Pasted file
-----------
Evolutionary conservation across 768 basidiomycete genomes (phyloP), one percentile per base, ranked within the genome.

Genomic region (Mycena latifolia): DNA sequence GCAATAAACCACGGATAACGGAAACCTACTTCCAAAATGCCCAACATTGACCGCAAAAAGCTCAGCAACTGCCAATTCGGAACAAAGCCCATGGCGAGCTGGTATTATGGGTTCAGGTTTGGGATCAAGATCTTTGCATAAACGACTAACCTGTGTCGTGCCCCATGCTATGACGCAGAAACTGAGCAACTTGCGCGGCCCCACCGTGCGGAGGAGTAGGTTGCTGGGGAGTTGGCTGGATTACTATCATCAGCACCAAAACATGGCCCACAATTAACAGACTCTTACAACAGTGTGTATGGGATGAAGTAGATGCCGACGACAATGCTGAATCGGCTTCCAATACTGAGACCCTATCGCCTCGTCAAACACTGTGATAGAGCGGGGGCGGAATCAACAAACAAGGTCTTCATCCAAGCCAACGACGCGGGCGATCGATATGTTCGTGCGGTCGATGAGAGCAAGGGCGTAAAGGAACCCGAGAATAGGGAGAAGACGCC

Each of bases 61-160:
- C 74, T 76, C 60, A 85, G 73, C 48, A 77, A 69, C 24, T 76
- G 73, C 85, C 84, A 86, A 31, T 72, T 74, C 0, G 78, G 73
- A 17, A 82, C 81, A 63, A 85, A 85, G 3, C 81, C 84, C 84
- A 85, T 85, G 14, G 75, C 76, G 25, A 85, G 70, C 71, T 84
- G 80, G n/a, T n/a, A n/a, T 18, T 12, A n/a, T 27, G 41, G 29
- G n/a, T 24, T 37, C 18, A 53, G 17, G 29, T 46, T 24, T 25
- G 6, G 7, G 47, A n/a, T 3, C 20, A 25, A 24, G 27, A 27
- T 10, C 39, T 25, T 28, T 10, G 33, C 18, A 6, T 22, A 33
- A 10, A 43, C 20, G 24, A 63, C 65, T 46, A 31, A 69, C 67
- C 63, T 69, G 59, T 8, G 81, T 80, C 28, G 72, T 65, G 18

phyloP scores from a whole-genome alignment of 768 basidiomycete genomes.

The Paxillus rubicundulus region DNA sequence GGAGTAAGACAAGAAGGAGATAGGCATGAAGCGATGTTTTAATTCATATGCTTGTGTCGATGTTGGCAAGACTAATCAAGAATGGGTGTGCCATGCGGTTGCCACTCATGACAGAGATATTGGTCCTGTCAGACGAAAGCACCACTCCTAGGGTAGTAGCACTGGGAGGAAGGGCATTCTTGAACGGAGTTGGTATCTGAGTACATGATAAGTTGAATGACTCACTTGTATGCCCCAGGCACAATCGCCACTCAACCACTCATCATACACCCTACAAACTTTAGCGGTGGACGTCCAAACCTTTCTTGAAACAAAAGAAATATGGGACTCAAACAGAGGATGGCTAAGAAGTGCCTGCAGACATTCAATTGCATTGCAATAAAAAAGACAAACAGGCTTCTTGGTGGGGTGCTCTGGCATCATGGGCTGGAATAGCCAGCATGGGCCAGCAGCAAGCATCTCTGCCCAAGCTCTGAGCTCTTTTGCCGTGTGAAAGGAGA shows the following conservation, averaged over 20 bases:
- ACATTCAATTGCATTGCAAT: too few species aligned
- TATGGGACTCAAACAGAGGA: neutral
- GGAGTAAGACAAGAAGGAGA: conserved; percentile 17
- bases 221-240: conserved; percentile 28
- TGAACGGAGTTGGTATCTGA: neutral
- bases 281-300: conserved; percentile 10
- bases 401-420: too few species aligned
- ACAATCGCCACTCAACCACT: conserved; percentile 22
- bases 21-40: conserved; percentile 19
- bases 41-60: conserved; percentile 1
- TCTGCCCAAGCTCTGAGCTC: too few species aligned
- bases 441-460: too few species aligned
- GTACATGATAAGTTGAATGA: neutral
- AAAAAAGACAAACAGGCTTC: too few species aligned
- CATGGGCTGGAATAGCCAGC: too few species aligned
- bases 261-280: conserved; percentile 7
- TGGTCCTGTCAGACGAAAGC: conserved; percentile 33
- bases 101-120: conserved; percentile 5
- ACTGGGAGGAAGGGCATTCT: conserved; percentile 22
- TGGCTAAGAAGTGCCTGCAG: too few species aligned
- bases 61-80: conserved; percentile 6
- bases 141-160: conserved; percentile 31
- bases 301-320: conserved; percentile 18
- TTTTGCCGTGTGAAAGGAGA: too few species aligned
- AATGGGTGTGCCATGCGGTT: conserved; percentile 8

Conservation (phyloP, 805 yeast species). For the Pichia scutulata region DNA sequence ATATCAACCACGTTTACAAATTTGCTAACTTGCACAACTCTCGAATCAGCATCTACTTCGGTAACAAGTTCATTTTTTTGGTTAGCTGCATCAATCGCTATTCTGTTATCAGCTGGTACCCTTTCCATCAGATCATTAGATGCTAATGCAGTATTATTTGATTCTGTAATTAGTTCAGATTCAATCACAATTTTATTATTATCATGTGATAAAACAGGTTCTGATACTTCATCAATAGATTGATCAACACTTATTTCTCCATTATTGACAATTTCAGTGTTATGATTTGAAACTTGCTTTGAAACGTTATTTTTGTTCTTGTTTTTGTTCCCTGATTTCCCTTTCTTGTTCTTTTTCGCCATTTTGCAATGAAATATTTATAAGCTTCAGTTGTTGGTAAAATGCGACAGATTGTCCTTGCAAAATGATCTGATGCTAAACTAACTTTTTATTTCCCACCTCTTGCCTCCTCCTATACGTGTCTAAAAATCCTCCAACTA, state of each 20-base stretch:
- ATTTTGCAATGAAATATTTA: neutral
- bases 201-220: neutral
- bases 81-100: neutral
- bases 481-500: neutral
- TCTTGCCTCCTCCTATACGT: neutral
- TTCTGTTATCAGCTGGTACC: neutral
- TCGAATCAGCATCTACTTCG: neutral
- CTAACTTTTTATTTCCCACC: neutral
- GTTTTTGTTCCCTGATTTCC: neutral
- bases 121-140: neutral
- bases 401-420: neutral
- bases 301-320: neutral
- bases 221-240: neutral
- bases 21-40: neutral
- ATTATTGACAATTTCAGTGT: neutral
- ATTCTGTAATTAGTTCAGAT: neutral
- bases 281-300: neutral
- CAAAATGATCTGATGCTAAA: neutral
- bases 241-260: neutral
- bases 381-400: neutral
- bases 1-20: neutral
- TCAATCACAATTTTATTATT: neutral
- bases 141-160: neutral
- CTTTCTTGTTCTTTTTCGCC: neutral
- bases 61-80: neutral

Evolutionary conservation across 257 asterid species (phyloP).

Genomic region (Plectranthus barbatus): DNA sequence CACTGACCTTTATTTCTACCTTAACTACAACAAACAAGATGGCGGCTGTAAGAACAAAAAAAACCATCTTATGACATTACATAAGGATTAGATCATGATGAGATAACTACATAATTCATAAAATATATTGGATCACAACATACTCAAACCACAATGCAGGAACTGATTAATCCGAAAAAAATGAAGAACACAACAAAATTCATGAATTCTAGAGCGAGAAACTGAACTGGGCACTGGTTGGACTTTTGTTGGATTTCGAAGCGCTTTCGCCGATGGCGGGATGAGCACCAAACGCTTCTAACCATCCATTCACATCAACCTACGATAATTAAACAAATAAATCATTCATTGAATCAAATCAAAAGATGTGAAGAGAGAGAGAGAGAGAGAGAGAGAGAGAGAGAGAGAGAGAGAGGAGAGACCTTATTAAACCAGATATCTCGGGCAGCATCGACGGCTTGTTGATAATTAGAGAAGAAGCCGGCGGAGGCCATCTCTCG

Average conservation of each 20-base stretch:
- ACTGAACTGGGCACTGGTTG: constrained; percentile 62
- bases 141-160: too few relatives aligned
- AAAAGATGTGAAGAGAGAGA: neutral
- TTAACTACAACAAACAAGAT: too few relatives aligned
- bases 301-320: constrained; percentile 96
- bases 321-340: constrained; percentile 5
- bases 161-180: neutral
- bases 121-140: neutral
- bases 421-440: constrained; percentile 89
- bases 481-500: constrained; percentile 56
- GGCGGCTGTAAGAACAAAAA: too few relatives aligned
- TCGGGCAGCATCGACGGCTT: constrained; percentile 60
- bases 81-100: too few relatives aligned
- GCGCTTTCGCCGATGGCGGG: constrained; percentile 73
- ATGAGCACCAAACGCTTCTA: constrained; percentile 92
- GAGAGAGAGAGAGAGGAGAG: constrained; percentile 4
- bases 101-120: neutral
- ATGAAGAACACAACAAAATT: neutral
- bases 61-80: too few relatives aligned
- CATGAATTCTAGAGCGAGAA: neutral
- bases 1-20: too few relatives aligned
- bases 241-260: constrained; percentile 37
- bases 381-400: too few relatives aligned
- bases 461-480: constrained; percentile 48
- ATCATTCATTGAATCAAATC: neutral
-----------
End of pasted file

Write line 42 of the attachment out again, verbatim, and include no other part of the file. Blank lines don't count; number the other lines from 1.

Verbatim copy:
- ATTTTGCAATGAAATATTTA: neutral